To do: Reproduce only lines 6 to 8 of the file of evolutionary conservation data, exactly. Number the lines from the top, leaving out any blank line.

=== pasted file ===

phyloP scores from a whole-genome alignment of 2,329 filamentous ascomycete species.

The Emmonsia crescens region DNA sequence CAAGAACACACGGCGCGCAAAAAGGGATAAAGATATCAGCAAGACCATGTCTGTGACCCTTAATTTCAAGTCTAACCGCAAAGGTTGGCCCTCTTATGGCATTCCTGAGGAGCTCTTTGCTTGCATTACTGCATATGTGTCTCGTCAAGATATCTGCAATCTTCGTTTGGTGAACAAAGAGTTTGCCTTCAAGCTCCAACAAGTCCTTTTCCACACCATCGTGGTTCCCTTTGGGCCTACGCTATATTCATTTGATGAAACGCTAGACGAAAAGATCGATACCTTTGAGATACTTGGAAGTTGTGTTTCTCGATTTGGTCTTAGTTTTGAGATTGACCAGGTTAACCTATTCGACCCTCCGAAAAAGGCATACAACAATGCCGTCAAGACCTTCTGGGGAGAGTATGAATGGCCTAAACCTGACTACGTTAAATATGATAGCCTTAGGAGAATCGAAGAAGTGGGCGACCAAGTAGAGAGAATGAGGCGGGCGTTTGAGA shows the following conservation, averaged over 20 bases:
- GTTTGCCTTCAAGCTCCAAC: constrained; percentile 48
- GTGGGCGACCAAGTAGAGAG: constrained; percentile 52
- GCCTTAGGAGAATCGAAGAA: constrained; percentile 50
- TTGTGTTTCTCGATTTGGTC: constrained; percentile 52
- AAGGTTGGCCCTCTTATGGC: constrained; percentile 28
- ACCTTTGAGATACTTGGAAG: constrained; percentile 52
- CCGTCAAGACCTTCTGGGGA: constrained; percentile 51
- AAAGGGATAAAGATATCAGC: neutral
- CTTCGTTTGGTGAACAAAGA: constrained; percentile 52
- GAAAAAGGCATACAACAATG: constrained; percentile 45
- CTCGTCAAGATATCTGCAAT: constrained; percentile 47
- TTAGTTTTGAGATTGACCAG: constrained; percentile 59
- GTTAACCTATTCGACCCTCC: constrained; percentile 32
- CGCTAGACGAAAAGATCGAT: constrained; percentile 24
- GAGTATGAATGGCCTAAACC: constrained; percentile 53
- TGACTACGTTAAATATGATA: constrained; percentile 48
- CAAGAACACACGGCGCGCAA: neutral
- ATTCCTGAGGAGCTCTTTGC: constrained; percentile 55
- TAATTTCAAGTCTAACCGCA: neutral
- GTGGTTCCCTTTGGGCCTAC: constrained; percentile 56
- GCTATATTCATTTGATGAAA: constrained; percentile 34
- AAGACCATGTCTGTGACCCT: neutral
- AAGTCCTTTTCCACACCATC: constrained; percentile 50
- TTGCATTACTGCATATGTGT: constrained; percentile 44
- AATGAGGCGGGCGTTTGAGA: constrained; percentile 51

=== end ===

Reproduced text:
- TTGTGTTTCTCGATTTGGTC: constrained; percentile 52
- AAGGTTGGCCCTCTTATGGC: constrained; percentile 28
- ACCTTTGAGATACTTGGAAG: constrained; percentile 52